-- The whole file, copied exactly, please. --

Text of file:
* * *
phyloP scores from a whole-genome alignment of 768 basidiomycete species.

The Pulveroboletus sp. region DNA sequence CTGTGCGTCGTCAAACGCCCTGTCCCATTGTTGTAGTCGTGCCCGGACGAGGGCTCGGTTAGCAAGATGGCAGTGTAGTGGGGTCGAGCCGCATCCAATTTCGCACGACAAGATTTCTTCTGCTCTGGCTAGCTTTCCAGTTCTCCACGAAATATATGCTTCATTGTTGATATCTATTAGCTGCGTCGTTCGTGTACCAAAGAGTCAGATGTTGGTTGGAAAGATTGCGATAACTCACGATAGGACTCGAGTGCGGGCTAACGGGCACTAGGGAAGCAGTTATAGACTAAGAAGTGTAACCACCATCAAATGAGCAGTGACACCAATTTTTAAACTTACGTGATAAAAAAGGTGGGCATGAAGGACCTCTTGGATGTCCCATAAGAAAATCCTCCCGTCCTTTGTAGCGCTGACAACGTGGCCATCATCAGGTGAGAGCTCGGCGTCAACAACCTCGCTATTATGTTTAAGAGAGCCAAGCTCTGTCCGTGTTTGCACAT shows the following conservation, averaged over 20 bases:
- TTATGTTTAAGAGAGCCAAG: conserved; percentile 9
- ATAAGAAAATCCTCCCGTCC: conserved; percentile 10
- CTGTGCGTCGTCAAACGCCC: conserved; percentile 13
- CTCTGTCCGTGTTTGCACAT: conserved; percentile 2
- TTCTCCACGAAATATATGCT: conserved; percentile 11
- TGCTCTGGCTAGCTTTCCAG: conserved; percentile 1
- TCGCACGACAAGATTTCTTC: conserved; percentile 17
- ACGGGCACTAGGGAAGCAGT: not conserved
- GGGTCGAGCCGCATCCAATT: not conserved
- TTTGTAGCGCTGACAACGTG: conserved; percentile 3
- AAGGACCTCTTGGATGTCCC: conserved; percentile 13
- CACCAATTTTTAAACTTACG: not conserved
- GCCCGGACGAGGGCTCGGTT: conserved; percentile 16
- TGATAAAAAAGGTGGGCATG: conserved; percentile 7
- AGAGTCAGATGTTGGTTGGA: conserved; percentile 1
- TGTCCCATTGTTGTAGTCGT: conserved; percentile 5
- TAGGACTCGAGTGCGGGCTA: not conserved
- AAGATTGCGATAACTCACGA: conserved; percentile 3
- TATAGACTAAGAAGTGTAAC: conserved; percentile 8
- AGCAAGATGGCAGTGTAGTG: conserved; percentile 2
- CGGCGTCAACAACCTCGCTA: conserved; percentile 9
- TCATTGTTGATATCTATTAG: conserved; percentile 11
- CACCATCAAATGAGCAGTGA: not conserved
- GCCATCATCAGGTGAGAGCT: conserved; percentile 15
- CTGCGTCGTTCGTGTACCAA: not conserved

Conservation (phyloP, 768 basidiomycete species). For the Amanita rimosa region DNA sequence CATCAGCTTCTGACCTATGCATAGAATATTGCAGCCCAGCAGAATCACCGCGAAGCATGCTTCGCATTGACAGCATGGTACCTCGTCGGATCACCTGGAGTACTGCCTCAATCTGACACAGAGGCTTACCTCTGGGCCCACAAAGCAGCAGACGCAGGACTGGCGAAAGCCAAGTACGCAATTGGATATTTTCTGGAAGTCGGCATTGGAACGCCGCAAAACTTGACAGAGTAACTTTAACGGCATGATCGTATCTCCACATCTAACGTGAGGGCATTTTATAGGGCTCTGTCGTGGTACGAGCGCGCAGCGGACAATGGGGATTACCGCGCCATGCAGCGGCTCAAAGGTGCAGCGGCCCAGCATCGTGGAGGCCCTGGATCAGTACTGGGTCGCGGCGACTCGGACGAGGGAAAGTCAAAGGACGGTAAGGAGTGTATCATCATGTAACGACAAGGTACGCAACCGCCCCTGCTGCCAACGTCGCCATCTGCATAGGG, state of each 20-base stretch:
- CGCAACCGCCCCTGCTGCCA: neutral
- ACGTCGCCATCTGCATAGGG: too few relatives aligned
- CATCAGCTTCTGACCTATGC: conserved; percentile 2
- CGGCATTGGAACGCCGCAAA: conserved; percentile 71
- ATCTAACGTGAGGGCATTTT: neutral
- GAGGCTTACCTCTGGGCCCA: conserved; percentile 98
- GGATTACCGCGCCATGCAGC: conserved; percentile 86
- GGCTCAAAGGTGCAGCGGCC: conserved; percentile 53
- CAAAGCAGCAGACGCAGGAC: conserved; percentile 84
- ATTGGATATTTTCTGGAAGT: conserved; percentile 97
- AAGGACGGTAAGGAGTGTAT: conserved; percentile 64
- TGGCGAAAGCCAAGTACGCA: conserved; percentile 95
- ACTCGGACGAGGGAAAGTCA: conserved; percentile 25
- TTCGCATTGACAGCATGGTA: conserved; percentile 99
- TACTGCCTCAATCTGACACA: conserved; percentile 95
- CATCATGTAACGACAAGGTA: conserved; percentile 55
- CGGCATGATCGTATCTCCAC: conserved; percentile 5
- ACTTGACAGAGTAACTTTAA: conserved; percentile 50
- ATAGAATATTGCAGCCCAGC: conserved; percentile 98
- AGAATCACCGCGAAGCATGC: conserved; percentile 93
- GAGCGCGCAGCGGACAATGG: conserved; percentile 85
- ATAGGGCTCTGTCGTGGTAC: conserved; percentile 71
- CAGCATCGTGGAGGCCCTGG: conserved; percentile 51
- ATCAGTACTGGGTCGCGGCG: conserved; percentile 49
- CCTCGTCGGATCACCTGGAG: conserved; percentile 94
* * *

phyloP scores from a whole-genome alignment of 768 basidiomycete species.

The Pulveroboletus sp. region DNA sequence CTGTGCGTCGTCAAACGCCCTGTCCCATTGTTGTAGTCGTGCCCGGACGAGGGCTCGGTTAGCAAGATGGCAGTGTAGTGGGGTCGAGCCGCATCCAATTTCGCACGACAAGATTTCTTCTGCTCTGGCTAGCTTTCCAGTTCTCCACGAAATATATGCTTCATTGTTGATATCTATTAGCTGCGTCGTTCGTGTACCAAAGAGTCAGATGTTGGTTGGAAAGATTGCGATAACTCACGATAGGACTCGAGTGCGGGCTAACGGGCACTAGGGAAGCAGTTATAGACTAAGAAGTGTAACCACCATCAAATGAGCAGTGACACCAATTTTTAAACTTACGTGATAAAAAAGGTGGGCATGAAGGACCTCTTGGATGTCCCATAAGAAAATCCTCCCGTCCTTTGTAGCGCTGACAACGTGGCCATCATCAGGTGAGAGCTCGGCGTCAACAACCTCGCTATTATGTTTAAGAGAGCCAAGCTCTGTCCGTGTTTGCACAT shows the following conservation, averaged over 20 bases:
- TTATGTTTAAGAGAGCCAAG: conserved; percentile 9
- ATAAGAAAATCCTCCCGTCC: conserved; percentile 10
- CTGTGCGTCGTCAAACGCCC: conserved; percentile 13
- CTCTGTCCGTGTTTGCACAT: conserved; percentile 2
- TTCTCCACGAAATATATGCT: conserved; percentile 11
- TGCTCTGGCTAGCTTTCCAG: conserved; percentile 1
- TCGCACGACAAGATTTCTTC: conserved; percentile 17
- ACGGGCACTAGGGAAGCAGT: not conserved
- GGGTCGAGCCGCATCCAATT: not conserved
- TTTGTAGCGCTGACAACGTG: conserved; percentile 3
- AAGGACCTCTTGGATGTCCC: conserved; percentile 13
- CACCAATTTTTAAACTTACG: not conserved
- GCCCGGACGAGGGCTCGGTT: conserved; percentile 16
- TGATAAAAAAGGTGGGCATG: conserved; percentile 7
- AGAGTCAGATGTTGGTTGGA: conserved; percentile 1
- TGTCCCATTGTTGTAGTCGT: conserved; percentile 5
- TAGGACTCGAGTGCGGGCTA: not conserved
- AAGATTGCGATAACTCACGA: conserved; percentile 3
- TATAGACTAAGAAGTGTAAC: conserved; percentile 8
- AGCAAGATGGCAGTGTAGTG: conserved; percentile 2
- CGGCGTCAACAACCTCGCTA: conserved; percentile 9
- TCATTGTTGATATCTATTAG: conserved; percentile 11
- CACCATCAAATGAGCAGTGA: not conserved
- GCCATCATCAGGTGAGAGCT: conserved; percentile 15
- CTGCGTCGTTCGTGTACCAA: not conserved

Conservation (phyloP, 768 basidiomycete species). For the Amanita rimosa region DNA sequence CATCAGCTTCTGACCTATGCATAGAATATTGCAGCCCAGCAGAATCACCGCGAAGCATGCTTCGCATTGACAGCATGGTACCTCGTCGGATCACCTGGAGTACTGCCTCAATCTGACACAGAGGCTTACCTCTGGGCCCACAAAGCAGCAGACGCAGGACTGGCGAAAGCCAAGTACGCAATTGGATATTTTCTGGAAGTCGGCATTGGAACGCCGCAAAACTTGACAGAGTAACTTTAACGGCATGATCGTATCTCCACATCTAACGTGAGGGCATTTTATAGGGCTCTGTCGTGGTACGAGCGCGCAGCGGACAATGGGGATTACCGCGCCATGCAGCGGCTCAAAGGTGCAGCGGCCCAGCATCGTGGAGGCCCTGGATCAGTACTGGGTCGCGGCGACTCGGACGAGGGAAAGTCAAAGGACGGTAAGGAGTGTATCATCATGTAACGACAAGGTACGCAACCGCCCCTGCTGCCAACGTCGCCATCTGCATAGGG, state of each 20-base stretch:
- CGCAACCGCCCCTGCTGCCA: neutral
- ACGTCGCCATCTGCATAGGG: too few relatives aligned
- CATCAGCTTCTGACCTATGC: conserved; percentile 2
- CGGCATTGGAACGCCGCAAA: conserved; percentile 71
- ATCTAACGTGAGGGCATTTT: neutral
- GAGGCTTACCTCTGGGCCCA: conserved; percentile 98
- GGATTACCGCGCCATGCAGC: conserved; percentile 86
- GGCTCAAAGGTGCAGCGGCC: conserved; percentile 53
- CAAAGCAGCAGACGCAGGAC: conserved; percentile 84
- ATTGGATATTTTCTGGAAGT: conserved; percentile 97
- AAGGACGGTAAGGAGTGTAT: conserved; percentile 64
- TGGCGAAAGCCAAGTACGCA: conserved; percentile 95
- ACTCGGACGAGGGAAAGTCA: conserved; percentile 25
- TTCGCATTGACAGCATGGTA: conserved; percentile 99
- TACTGCCTCAATCTGACACA: conserved; percentile 95
- CATCATGTAACGACAAGGTA: conserved; percentile 55
- CGGCATGATCGTATCTCCAC: conserved; percentile 5
- ACTTGACAGAGTAACTTTAA: conserved; percentile 50
- ATAGAATATTGCAGCCCAGC: conserved; percentile 98
- AGAATCACCGCGAAGCATGC: conserved; percentile 93
- GAGCGCGCAGCGGACAATGG: conserved; percentile 85
- ATAGGGCTCTGTCGTGGTAC: conserved; percentile 71
- CAGCATCGTGGAGGCCCTGG: conserved; percentile 51
- ATCAGTACTGGGTCGCGGCG: conserved; percentile 49
- CCTCGTCGGATCACCTGGAG: conserved; percentile 94